UNISDR head, Mami Mizutori, addressing the High School Students Summit for World Tsunami Awareness Day
For the third year, Japan hosted a High School Students Summit to mark World Tsunami Awareness Day. UNISDR head, Mami Mizutori, urged them to become youth ambassdors for disaster risk reduction.
UNISDR head, Mami Mizutori, speaking at the GEO-XV Plenary
The UN Secretary-General's Special Representative for Disaster Risk Reduction, Mami Mizutori, gave the keynote speech at the GEO-XV Plenary as part of GEO Week 2018, in Kyoto, Japan yesterday.
Noriyuki Suzuki who lost his daughter Mai in the 2011 tsunami shows UNISDR head, Mami Mizutori, a photo of the Okawa school clock which stopped at the time the tsunami hit. 74 children and ten teachers lost their lives at the school.
The head of UNISDR, Mami Mizutori, visited tsunami-affected areas on her first visit to Japan since her appointment as UN Special Representative for Disaster Risk Reduction.
Japan ARISE members and UNISDR staff at the annual symposium held before the commemoration of the Great East Japan Earthquake and Tsunami
A study of the 2011 Great East Japan Earthquake and Tsunami has emphasized the importance of economic recovery to the well-being of communities in the post-disaster phase.
Participants at the first ever World Tsunami Museum Conference hosted by Japan earlier this month (Photo: UNISDR)
Directors and representatives from eight museums and organizations around the world, recently came together with government officials in the Japanese city of Ishigaki in Okinawa for the first ever World Tsunami Museum Conference.
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Publications

This is a summary report of the Experts Meeting which was organized on January 16 to verify the progress made in recovery efforts implemented in tsunami- and earthquake-hit regions and to come up with concrete measures to achieve better recovery. The Experts Meeting comprised three thematic group discussions, on “Housing” “Livelihood” and “Organizational and Institutional Arrangements,” for a recovery with a view to build back better as well as a plenary session.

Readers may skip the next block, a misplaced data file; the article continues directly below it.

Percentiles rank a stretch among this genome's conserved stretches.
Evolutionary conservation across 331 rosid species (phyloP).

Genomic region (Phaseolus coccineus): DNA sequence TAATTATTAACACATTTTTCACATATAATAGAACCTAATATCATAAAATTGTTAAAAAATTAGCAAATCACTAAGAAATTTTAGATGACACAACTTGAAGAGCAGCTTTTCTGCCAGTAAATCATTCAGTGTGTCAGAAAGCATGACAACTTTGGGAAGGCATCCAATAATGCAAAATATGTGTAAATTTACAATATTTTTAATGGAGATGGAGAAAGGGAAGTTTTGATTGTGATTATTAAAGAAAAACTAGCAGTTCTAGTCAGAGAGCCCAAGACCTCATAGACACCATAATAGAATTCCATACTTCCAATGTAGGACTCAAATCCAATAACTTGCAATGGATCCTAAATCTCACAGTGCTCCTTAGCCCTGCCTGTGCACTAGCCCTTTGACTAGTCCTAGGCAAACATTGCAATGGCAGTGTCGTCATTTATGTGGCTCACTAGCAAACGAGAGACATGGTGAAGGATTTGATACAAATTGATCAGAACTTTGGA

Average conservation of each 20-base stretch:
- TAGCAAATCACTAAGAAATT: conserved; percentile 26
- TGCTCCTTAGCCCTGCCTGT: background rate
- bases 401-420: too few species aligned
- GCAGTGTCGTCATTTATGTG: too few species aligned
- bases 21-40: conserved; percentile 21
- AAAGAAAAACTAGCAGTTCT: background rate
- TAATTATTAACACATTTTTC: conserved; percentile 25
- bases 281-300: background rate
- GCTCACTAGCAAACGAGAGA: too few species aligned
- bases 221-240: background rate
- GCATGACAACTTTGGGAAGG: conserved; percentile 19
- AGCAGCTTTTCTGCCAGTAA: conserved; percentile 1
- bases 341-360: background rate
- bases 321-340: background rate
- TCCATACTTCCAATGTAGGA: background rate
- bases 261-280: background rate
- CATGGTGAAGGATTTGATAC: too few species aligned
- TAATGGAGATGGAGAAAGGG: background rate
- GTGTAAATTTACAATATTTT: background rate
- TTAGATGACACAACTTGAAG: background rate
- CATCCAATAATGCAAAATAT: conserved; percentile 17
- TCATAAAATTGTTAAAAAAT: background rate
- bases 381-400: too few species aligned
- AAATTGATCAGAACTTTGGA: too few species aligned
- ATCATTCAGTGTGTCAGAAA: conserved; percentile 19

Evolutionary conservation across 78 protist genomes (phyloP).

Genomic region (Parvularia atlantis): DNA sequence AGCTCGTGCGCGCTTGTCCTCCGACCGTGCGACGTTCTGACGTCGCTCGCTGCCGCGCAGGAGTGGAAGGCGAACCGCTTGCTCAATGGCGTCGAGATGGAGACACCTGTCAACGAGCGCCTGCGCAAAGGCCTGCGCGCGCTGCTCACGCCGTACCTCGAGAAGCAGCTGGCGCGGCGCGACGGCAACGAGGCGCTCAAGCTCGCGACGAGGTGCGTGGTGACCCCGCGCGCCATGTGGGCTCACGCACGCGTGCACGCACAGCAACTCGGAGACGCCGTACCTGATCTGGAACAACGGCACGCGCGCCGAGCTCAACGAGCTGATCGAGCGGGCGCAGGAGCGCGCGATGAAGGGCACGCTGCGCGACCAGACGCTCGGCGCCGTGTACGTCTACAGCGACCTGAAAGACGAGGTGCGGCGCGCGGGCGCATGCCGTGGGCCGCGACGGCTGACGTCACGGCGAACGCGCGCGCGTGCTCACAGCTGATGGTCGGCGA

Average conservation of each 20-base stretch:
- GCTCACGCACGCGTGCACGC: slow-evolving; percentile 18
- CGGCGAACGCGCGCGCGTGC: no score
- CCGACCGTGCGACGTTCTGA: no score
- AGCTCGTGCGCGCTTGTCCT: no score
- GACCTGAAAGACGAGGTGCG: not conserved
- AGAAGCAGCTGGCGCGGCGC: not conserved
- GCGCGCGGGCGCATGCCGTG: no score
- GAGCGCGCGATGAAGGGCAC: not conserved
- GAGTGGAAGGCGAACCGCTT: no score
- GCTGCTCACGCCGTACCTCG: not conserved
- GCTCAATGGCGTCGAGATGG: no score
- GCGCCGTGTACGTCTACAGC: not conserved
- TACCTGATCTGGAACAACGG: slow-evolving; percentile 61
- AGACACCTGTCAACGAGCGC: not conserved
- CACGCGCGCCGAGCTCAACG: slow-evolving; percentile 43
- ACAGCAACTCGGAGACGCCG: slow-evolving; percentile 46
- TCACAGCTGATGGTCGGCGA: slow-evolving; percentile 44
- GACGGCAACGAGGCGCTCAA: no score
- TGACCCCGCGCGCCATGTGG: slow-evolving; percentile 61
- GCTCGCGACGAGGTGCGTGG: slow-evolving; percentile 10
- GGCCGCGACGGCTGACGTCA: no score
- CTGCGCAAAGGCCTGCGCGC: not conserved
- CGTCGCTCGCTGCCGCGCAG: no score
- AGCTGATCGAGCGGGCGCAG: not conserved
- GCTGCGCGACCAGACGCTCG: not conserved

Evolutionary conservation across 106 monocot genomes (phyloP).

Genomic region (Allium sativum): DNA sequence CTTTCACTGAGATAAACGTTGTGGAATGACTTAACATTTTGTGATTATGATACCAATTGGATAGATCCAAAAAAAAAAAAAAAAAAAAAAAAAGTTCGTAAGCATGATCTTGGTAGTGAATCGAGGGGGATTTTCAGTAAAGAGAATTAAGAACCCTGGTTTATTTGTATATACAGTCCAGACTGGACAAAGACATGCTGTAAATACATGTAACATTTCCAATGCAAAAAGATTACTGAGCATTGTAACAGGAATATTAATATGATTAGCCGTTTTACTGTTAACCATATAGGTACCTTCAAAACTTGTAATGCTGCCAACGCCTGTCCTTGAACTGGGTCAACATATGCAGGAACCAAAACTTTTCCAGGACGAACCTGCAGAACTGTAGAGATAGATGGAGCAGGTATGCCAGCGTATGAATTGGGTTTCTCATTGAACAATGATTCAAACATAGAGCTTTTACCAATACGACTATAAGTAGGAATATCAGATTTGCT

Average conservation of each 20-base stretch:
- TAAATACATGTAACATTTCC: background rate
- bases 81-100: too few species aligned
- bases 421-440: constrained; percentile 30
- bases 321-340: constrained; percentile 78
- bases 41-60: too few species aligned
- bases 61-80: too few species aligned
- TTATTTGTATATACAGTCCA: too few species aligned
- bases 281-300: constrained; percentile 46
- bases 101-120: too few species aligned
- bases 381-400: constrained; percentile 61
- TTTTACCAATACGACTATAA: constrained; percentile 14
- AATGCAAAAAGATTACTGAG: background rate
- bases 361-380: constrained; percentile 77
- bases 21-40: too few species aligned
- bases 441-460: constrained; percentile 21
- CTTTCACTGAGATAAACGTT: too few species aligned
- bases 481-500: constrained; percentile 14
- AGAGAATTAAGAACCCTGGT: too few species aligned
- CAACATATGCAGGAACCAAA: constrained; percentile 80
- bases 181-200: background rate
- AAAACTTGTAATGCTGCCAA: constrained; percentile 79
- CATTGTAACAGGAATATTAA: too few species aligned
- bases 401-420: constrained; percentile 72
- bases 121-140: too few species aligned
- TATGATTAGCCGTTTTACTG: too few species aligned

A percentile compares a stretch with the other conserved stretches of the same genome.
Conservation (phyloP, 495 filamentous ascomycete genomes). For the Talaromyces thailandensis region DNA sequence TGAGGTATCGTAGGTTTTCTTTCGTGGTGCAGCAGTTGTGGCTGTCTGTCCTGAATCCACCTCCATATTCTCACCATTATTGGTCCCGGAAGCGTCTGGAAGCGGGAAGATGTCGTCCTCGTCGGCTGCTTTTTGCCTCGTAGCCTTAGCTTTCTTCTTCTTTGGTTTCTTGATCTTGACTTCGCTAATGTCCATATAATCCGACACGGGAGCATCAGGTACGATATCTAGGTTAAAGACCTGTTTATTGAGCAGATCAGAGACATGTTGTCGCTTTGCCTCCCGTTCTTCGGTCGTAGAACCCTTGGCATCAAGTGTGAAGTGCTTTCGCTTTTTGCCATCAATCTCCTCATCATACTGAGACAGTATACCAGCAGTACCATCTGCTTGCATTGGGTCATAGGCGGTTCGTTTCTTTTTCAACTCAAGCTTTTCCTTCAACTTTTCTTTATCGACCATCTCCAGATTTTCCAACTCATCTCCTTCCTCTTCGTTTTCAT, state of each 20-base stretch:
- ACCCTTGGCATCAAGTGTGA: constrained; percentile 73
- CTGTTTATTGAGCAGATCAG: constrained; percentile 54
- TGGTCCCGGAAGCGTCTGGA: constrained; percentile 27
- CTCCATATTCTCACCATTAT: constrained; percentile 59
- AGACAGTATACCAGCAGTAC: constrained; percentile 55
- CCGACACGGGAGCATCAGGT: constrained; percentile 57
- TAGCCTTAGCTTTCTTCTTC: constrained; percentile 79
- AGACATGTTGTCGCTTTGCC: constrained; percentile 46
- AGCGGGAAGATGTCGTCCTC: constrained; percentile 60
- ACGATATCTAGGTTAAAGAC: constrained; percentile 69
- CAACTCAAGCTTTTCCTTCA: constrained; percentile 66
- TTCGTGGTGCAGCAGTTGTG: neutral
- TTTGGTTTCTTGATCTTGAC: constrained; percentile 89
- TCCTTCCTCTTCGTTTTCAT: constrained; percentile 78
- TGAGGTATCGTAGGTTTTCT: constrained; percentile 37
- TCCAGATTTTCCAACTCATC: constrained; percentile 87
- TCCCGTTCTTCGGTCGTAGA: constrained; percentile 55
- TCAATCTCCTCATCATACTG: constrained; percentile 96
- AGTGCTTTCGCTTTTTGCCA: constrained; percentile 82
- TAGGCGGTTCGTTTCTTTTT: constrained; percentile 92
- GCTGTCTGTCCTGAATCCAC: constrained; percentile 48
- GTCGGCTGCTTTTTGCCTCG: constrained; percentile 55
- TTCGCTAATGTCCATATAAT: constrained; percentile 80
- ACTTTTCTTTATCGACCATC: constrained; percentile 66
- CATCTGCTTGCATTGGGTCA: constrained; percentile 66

DRR in Japan

The Hyogo prefecture went through a dramatic recovery process after the Great Hanshin-Awaji Earthquake (the Kobe Earthquake) in January 1995, that killed more than 6,400 people. Through the experiences and lessons learned, Hyogo led research, education and international cooperation on DRR. 

In January 2005, the World Conference on Disaster Reduction (WCDR) was organized by UNDRR (then ISDR) in Kobe, where more than 168 Governments adopted the “Hyogo Framework for Action 2005-2015: building the resilience of nations and communities to disasters” (HFA). The ten-year plan served as the main policy guidance for countries to develop policies on disaster risk reduction.

Building on this process, “The Sendai Framework for Disaster Risk Reduction 2015-2030" was adopted as the HFA’s successor at the Third UN World Conference on Disaster Risk Reduction (WCDRR), held in Sendai in March 2015.